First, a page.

This year was a busy one in the early-childhood world, with the federal government and private entities devoting more than $1 billion to the cause over the course of the year, states and cities making their own moves, and advocates trying to keep the topic on the front burner. This year, readers of Early Years found their attention drawn to a variety of topics, including early-education research, practice, and federal support.
1. Study Questions Principals’ Tendency to Split Up Twins in Kindergarten Studies tend to show no difference in academic achievement between twins placed in the same classroom compared to those who are separated. (Someone ask Elizabeth and Jessica Wakefield about this.)
2. Knowledge Motivates Preschoolers More Than Stickers, Study Says I’m sure that some children would like both knowledge AND stickers.
3. Eighteen States Win $250 Million in Preschool Development Grants Something special in the stocking this year for Alabama, Arkansas, Arizona, Connecticut, Hawaii, Illinois, Louisiana, Maine, Maryland, Massachusetts, Montana, Nevada, New Jersey, New York, Rhode Island, Tennessee, Vermont and Virginia.
4. Report: Fewer Than Half of U.S. Children Attend Preschool This 2012 blog post was based what was then the most recent version of the the Annie E. Casey Foundation’s annual Kids Count report. At that time, 53 percent of 3- and 4-year-olds did not participate in preschool in the years spanning 2008-2010. The percentage has increased slightly in the most recent report, to 54 percent not attending preschool in 2010-2012.
5.Head Start Advantages Mostly Gone by 3rd Grade, Study Finds Also written in 2012. Additional studies in recent years have offered more nuanced ways to interpret the Head Start Impact Study.
6. Reading to Children the Right Way The American Academy of Pediatrics recommended this year children be read to from infancy.
7. Children Need More Choices in Kindergarten, NAEYC Expert Says Children need more time in kindergarten to pursue their own interests, said Kyle Snow, the director of applied research for the National Association for the Education of Young Children.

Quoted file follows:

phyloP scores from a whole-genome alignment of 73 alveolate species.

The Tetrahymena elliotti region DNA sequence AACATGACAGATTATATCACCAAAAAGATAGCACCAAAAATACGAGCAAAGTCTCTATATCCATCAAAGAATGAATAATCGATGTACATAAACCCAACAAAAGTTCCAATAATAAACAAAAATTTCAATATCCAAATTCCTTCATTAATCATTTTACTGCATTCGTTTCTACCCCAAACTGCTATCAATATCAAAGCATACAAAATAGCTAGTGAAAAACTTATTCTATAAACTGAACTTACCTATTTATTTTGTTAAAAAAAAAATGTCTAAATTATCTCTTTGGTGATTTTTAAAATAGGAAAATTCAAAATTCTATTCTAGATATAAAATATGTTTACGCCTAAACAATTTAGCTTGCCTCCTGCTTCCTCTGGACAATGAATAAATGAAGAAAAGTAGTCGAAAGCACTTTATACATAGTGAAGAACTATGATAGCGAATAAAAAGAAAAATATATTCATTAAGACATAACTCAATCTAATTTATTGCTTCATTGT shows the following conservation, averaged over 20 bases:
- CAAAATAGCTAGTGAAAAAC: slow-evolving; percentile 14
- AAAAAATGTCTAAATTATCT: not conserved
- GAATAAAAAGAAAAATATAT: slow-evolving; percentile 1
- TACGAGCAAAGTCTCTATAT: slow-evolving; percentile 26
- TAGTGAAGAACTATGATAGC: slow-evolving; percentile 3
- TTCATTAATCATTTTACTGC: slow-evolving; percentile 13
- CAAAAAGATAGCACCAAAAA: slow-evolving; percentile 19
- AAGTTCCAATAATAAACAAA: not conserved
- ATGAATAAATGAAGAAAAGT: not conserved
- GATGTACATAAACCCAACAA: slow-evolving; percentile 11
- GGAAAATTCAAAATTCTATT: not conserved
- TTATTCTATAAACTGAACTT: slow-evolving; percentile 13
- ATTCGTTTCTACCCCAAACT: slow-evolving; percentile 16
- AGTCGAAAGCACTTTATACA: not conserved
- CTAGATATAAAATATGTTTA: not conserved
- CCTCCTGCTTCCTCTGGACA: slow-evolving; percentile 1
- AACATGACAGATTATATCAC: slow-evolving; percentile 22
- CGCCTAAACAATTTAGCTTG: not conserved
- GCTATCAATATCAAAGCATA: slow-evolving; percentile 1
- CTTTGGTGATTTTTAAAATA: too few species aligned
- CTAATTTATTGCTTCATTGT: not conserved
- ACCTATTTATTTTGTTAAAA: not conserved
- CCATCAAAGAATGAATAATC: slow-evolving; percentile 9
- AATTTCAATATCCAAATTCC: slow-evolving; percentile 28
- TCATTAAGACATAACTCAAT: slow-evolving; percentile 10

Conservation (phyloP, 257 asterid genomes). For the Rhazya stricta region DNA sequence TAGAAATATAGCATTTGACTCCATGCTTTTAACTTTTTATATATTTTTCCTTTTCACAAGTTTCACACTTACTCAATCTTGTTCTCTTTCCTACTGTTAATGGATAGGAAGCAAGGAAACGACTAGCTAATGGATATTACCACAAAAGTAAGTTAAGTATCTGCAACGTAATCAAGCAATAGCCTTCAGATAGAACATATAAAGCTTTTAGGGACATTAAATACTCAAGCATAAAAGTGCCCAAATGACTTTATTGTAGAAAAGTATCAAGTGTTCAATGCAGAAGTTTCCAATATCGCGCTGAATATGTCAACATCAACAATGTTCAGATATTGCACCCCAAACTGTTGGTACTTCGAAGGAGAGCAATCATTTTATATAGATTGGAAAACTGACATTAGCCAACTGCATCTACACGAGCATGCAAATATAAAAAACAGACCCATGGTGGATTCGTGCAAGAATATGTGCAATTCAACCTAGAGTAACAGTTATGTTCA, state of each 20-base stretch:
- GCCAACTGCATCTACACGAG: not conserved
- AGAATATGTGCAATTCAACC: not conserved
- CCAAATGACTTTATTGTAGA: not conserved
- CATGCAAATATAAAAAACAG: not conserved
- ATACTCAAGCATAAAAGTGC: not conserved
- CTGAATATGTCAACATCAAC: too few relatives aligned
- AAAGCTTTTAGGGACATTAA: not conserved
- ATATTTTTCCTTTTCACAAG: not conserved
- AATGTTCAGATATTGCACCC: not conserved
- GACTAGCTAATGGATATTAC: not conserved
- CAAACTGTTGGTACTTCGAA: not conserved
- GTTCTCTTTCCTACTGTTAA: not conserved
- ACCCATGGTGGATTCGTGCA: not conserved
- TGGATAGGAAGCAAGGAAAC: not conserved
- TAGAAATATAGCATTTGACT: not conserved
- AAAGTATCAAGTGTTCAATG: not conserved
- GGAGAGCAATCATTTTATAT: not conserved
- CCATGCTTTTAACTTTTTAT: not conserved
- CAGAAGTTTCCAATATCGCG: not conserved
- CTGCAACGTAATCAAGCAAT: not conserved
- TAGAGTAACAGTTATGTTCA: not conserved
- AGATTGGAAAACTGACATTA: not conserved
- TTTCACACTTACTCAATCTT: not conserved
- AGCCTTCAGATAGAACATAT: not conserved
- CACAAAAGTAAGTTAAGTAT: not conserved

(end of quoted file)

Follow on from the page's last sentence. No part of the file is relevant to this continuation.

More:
8. States Fall Short on Linking Data for Youngest Children, Study Says Without coordinated data collection, states can’t focus on quality improvements, according to the Early Childhood Data Collaborative.
9.Head Start Releases Results in Second Round of Grant Recompetition Results of the first round of competition, released in 2013, are also available, and a 3rd cohort is going through the recertification process now.
10. Study: Preschool Evaluation Tool Does Not Track With Child Outcomes The Early Childhood Environmental Rating Scale-Revised, or ECERS-R, is a major part of many states’ quality rating and improvement systems, but the tool may not be sensitive enough to capture the factors that mean the most to children.
Ceremony for National Head Start Day on June 30, 1965, at the White House. Front row, right to left: Sargent Shriver, who spearheaded the program as director of the Office of Economic Opportunity; Lou Maginn, director of a Head Start project in Vermont; Lady Bird Johnson; entertainer Danny Kaye; and Mr. Shriver’s sons Robert Shriver and Timothy Shriver. Education Week revisited the history of Head Start in August.
—The Lyndon Baines Johnson Presidential Library-File
A version of this news article first appeared in the Early Years blog.